- Ed Williams
- Thursday, August 31, 2017
When an adult is not able to take care of themselves because of a disability or brain injury, the courts can appoint a guardian. A commission is reviewing the state’s adult guardianship system and will be taking public comments Friday.
The commission has been studying how the state handles guardianship issues since the New Mexico Supreme Court ordered a review of the system earlier this year.
Patricia Galindo is serving as vice chair of the adult guardianship commission. “In New Mexico, as our population is aging, and there are more baby boomers that are becoming seniors or can happen to suffer from dementia, there is more concern that these cases are dealt with properly,” she said.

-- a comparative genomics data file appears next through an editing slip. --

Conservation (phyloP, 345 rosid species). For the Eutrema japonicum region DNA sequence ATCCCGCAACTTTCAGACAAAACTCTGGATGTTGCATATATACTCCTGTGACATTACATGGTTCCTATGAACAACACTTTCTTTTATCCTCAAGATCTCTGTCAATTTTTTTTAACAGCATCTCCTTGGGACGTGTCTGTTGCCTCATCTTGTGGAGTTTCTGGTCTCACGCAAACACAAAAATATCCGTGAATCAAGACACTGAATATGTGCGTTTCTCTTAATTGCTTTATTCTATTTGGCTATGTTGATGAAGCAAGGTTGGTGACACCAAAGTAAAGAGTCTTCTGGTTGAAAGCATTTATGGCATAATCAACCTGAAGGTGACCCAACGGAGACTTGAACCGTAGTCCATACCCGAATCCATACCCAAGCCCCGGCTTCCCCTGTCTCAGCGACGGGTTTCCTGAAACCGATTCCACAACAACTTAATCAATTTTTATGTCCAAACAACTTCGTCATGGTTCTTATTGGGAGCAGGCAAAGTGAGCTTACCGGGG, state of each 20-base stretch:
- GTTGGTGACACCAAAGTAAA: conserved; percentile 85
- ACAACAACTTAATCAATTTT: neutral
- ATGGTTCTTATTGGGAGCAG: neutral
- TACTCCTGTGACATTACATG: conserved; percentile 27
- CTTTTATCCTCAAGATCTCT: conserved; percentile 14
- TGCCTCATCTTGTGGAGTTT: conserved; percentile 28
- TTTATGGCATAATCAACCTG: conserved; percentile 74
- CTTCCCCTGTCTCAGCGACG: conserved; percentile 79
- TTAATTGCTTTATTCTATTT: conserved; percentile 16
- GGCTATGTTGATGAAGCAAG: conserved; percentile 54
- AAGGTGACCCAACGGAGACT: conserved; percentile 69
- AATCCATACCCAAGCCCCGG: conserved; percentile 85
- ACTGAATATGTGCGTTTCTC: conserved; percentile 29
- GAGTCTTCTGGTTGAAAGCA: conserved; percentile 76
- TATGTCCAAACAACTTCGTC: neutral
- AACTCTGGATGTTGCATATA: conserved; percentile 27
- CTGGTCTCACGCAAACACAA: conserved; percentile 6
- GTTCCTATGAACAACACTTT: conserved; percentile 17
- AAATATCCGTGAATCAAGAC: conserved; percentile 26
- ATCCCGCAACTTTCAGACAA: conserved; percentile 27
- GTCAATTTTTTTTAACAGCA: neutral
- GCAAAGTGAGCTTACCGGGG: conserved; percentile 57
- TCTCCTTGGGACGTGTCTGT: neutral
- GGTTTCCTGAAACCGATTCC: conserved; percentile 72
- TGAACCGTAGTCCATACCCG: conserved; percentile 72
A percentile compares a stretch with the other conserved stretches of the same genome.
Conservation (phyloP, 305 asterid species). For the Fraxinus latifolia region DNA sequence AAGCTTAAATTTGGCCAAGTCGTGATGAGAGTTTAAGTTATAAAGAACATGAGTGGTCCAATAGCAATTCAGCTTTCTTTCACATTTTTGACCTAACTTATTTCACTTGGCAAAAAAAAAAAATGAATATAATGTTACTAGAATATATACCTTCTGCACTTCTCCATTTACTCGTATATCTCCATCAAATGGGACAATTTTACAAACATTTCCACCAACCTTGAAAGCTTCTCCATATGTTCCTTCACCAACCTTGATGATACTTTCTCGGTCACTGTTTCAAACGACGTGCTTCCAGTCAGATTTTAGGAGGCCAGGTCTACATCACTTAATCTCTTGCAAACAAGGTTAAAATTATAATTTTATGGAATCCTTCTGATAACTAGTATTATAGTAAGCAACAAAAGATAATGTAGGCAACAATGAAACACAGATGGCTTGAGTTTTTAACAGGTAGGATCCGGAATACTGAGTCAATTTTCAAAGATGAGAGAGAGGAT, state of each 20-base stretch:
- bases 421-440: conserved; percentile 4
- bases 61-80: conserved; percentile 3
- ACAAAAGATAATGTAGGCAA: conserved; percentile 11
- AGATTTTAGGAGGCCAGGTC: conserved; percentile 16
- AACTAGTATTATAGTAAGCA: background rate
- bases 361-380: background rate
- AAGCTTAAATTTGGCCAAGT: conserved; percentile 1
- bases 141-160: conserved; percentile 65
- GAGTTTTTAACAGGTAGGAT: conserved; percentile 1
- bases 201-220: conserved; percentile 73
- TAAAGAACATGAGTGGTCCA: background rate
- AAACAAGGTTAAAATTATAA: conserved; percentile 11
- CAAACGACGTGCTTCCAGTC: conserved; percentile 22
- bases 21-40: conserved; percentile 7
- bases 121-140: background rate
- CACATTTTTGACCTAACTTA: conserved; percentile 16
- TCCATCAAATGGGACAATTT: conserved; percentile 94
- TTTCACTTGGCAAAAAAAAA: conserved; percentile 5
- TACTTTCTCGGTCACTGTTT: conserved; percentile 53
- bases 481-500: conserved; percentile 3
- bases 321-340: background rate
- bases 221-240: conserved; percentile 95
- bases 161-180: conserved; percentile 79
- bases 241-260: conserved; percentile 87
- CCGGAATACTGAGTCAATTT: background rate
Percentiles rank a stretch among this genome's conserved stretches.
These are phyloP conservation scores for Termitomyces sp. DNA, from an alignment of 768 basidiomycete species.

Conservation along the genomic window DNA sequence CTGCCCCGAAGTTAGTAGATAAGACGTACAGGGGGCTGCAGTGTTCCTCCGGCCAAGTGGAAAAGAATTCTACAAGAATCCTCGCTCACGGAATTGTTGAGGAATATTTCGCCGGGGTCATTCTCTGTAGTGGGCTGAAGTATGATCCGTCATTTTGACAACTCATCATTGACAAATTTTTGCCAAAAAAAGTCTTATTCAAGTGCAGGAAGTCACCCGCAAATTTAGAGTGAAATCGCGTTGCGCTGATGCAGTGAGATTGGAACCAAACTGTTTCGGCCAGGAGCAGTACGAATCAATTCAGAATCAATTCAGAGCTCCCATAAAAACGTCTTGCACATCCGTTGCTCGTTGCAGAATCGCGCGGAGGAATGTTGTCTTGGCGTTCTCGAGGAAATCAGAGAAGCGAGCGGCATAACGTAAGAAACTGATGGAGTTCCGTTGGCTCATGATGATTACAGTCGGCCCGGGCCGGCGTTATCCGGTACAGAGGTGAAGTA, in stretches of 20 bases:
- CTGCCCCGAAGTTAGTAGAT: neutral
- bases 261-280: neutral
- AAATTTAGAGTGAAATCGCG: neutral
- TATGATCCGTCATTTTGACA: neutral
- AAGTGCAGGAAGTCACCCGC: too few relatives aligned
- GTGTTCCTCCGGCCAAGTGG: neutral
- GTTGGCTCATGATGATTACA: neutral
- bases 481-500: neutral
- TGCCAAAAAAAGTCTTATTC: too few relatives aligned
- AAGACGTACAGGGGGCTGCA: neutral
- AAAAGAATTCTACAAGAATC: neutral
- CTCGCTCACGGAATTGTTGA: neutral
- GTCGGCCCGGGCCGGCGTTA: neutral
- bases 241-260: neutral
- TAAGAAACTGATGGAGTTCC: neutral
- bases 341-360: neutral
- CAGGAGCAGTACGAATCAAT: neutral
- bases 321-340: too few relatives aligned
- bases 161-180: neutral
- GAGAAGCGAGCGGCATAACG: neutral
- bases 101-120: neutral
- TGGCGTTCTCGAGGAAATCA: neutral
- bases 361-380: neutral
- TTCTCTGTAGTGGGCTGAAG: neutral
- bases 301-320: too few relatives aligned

The commission has been looking into whether judges have been following the law, whether people who need guardians are getting the help they need, and how the system can be improved going forward.
The meeting is the last chance for the public to weigh in before the commission gives its initial recommendations to the state Supreme Court.
KUNM’s Public Health New Mexico project is funded by the W.K. Kellogg Foundation and the McCune Charitable Foundation. Find more online at www.publichealthnm.org.